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article imageDemirtas: Kurdish figurehead, Erdogan's enemy

By Stuart Williams (AFP)     Nov 4, 2016 in Politics

The co-leader of Turkey's main pro-Kurdish party Selahattin Demirtas has used his immense personal charisma to spearhead an unprecedented political breakthrough and become an arch rival of President Recep Tayyip Erdogan, but is now mired in legal problems.

Demirtas was detained early Friday along with his female co-leader Figen Yuksekdag and nine other MPs from the Peoples' Democratic Party (HDP), in the first such move against the party by the authorities.

The 43-year old lawyer has boldly made himself a personal rival of Erdogan and is perhaps the only politician in Turkey to come anywhere near the Turkish strongman's own charisma.

Dubbed by supporters the "Kurdish Obama" for silky rhetorical skills worthy of the US president, Demirtas has carved out a strong personal image that has won fans even outside the Kurdish minority.

But detractors say Demirtas has failed to distance himself from the Kurdistan Workers Party (PKK) which has waged a more than three decade insurgency against the Turkish state.

Demirtas led the HDP to an unprecedented political breakthrough in June 2015 parliamentary polls winning over 13 percent of the vote which gave it 80 seats.

Dubbed by supporters the "Kurdish Obama" for silky rhetorical skills  Selahattin Demirtas ...
Dubbed by supporters the "Kurdish Obama" for silky rhetorical skills, Selahattin Demirtas (C) has carved out a strong personal image
Yasin Akgul, AFP/File

This rankled with Erdogan as the party's success meant his Justice and Development Party (AKP) failed to secure an overall majority for the first time since it came to power.

The combative president lashed out at Demirtas, calling him a "pretty boy" acting merely as a front for the PKK.

In snap polls held in November 2015, the HDP's support slipped to 10.8 percent and its number of seats to 59. But it is still the third-biggest party in parliament.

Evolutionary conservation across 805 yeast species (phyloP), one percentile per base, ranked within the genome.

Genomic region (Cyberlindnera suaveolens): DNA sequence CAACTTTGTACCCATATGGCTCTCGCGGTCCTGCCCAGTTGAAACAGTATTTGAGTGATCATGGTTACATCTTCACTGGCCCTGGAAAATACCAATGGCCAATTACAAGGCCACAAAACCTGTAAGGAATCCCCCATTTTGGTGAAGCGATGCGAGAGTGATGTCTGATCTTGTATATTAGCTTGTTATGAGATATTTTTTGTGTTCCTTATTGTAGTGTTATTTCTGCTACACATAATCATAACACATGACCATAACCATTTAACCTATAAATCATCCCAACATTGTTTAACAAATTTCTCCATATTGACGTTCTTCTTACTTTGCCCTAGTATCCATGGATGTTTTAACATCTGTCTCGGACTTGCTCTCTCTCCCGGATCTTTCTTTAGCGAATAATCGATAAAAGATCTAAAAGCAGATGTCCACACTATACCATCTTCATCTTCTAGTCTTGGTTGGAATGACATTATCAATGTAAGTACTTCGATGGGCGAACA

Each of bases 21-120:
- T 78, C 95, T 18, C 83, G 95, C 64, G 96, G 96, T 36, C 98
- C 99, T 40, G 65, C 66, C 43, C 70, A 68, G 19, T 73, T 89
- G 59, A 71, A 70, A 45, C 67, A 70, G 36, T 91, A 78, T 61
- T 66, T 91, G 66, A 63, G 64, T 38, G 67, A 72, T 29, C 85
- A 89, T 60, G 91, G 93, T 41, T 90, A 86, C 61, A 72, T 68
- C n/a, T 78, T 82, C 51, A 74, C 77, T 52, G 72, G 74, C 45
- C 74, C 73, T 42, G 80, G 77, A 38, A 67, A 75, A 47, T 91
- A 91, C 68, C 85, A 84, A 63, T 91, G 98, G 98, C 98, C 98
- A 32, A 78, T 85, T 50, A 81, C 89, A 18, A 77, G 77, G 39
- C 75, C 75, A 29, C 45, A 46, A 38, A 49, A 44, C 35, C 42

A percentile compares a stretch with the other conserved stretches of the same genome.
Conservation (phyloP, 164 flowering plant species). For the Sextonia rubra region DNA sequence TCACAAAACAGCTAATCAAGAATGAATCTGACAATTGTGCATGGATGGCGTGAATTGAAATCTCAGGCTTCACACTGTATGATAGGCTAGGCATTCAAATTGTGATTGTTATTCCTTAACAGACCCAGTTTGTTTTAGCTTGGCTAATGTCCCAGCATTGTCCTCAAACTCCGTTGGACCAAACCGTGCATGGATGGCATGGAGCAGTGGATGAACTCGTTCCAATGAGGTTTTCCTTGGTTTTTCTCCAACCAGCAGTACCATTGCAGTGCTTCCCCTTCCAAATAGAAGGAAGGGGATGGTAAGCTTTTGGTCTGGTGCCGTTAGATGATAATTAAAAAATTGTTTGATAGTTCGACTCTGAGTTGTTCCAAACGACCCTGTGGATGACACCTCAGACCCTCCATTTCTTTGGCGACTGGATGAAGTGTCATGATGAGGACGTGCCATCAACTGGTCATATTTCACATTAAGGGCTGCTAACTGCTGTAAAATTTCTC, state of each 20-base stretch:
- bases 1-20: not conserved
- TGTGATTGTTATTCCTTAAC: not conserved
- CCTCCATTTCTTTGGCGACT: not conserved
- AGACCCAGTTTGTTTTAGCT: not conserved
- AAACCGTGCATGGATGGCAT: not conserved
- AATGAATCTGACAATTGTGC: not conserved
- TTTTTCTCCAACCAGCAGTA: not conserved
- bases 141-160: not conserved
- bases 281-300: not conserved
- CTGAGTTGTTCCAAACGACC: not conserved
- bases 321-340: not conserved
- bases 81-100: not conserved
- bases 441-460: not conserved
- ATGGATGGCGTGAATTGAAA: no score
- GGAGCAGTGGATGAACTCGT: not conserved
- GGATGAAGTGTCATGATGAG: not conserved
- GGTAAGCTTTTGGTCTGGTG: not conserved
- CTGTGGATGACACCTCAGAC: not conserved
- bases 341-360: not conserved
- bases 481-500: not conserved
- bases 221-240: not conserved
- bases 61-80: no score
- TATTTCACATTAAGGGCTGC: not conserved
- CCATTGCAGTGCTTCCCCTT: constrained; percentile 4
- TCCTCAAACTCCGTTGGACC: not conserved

- 'Erdogan's oppression' -

The HDP draws the base of its support from many, but not all, of Turkey's estimated 20 million Kurds.

But Demirtas also struck a chord with liberal secular Turks, reaching out in particular to religious minorities such as Armenians, as well as gays, women and workers.

The HDP strongly opposed the July 15 coup that aimed to unseat Erdogan. But Demirtas told AFP in an interview after the putsch bid there was no contradiction in resisting both the plotters and the president.

Selahattin Demirtas led the HDP to an unprecedented political breakthrough  making it the third bigg...
Selahattin Demirtas led the HDP to an unprecedented political breakthrough, making it the third biggest party in Turkey's parliament
Yasin Akgul, AFP/File

"Turkey was already afflicted by Erdogan's oppression and the putsch would only have made things worse."

He has come under huge pressure to distance himself from the PKK. His own elder brother Nurettin is believed to have fought among their ranks in northern Iraq.

Demirtas and Yuksekdag became joint leaders of the HDP when the party was formed out of a loose coalition of Kurdish political formations in 2014.

As part of its campaign for gender equality, the HDP splits all its major posts between a man and a woman. The co-chairmanship is no exception.

However it is Demirtas who made the most effort to win votes outside the party's core Kurdish base, especially in Istanbul, with Yusekdag focusing on its supporters in the Kurdish-dominated southeast.

- 'You won't be president' -

A winning smile and skills that extend to mastery of the Kurdish baglama (lute) belie Demirtas' steely political instincts, which he has needed to take on Erdogan.

He has consistently opposed Erdogan's vision of creating a presidential system in Turkey, furthering the Turkish strongman's animosity towards him.

In a now famous speech to the HDP in March 2015, Demirtas simply repeated the same phrase three times: "We will not make you the president!" He won a standing ovation.

He has insisted that the PKK's jailed leader Abdullah Ocalan should be part of the process to make peace, telling AFP he "has to be put back into the circuit".

Selahattin Demirtas (R) and Figen Yuksekdag (L) became joint leaders of the HDP when the party was f...
Selahattin Demirtas (R) and Figen Yuksekdag (L) became joint leaders of the HDP when the party was formed out of a loose coalition of Kurdish political formations in 2014
Adem Altan, AFP/File

Born in the Kurdish-majority southeastern city of Elazig, Demirtas is the second in a family of seven children.

After completing his studies at the prestigious Ankara University, Demirtas worked as a human rights lawyer in Diyarbakir before going into politics in 2007 with the Democratic Society Party (DTP).

The HDP said in November 2015 that Demirtas has survived an assassination attempt when a bullet was fired at his vehicle but the authorities denied any such attack had taken place.

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